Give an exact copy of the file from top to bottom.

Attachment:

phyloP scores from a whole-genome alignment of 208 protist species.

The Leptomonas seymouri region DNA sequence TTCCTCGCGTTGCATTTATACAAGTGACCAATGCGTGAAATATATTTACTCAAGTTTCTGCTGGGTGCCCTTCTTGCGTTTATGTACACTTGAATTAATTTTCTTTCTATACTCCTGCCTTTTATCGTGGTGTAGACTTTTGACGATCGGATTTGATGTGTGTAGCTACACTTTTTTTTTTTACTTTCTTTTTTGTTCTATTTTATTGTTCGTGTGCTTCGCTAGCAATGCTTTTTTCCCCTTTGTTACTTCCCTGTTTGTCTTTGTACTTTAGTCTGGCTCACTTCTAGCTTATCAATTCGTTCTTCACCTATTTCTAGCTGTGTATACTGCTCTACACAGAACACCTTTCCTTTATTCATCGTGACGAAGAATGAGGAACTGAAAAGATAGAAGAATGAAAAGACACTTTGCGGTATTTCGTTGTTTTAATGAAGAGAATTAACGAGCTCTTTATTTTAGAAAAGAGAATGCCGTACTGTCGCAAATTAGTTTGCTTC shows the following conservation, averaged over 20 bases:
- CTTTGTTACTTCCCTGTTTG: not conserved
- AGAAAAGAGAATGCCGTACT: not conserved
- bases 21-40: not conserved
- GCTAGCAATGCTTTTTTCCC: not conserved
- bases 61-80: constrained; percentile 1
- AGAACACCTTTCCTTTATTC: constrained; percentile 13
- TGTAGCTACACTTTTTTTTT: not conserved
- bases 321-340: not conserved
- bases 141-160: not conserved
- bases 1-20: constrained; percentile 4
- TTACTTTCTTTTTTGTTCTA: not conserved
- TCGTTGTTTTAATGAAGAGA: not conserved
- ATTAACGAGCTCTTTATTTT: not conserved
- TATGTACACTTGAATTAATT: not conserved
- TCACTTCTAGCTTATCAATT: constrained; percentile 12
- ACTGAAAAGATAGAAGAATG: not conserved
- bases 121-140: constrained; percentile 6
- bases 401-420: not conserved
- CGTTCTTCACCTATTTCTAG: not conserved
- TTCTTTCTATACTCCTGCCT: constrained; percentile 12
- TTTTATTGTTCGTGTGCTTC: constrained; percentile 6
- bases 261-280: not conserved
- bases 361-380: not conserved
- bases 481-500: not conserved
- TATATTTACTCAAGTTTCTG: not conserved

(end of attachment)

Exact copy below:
phyloP scores from a whole-genome alignment of 208 protist species.

The Leptomonas seymouri region DNA sequence TTCCTCGCGTTGCATTTATACAAGTGACCAATGCGTGAAATATATTTACTCAAGTTTCTGCTGGGTGCCCTTCTTGCGTTTATGTACACTTGAATTAATTTTCTTTCTATACTCCTGCCTTTTATCGTGGTGTAGACTTTTGACGATCGGATTTGATGTGTGTAGCTACACTTTTTTTTTTTACTTTCTTTTTTGTTCTATTTTATTGTTCGTGTGCTTCGCTAGCAATGCTTTTTTCCCCTTTGTTACTTCCCTGTTTGTCTTTGTACTTTAGTCTGGCTCACTTCTAGCTTATCAATTCGTTCTTCACCTATTTCTAGCTGTGTATACTGCTCTACACAGAACACCTTTCCTTTATTCATCGTGACGAAGAATGAGGAACTGAAAAGATAGAAGAATGAAAAGACACTTTGCGGTATTTCGTTGTTTTAATGAAGAGAATTAACGAGCTCTTTATTTTAGAAAAGAGAATGCCGTACTGTCGCAAATTAGTTTGCTTC shows the following conservation, averaged over 20 bases:
- CTTTGTTACTTCCCTGTTTG: not conserved
- AGAAAAGAGAATGCCGTACT: not conserved
- bases 21-40: not conserved
- GCTAGCAATGCTTTTTTCCC: not conserved
- bases 61-80: constrained; percentile 1
- AGAACACCTTTCCTTTATTC: constrained; percentile 13
- TGTAGCTACACTTTTTTTTT: not conserved
- bases 321-340: not conserved
- bases 141-160: not conserved
- bases 1-20: constrained; percentile 4
- TTACTTTCTTTTTTGTTCTA: not conserved
- TCGTTGTTTTAATGAAGAGA: not conserved
- ATTAACGAGCTCTTTATTTT: not conserved
- TATGTACACTTGAATTAATT: not conserved
- TCACTTCTAGCTTATCAATT: constrained; percentile 12
- ACTGAAAAGATAGAAGAATG: not conserved
- bases 121-140: constrained; percentile 6
- bases 401-420: not conserved
- CGTTCTTCACCTATTTCTAG: not conserved
- TTCTTTCTATACTCCTGCCT: constrained; percentile 12
- TTTTATTGTTCGTGTGCTTC: constrained; percentile 6
- bases 261-280: not conserved
- bases 361-380: not conserved
- bases 481-500: not conserved
- TATATTTACTCAAGTTTCTG: not conserved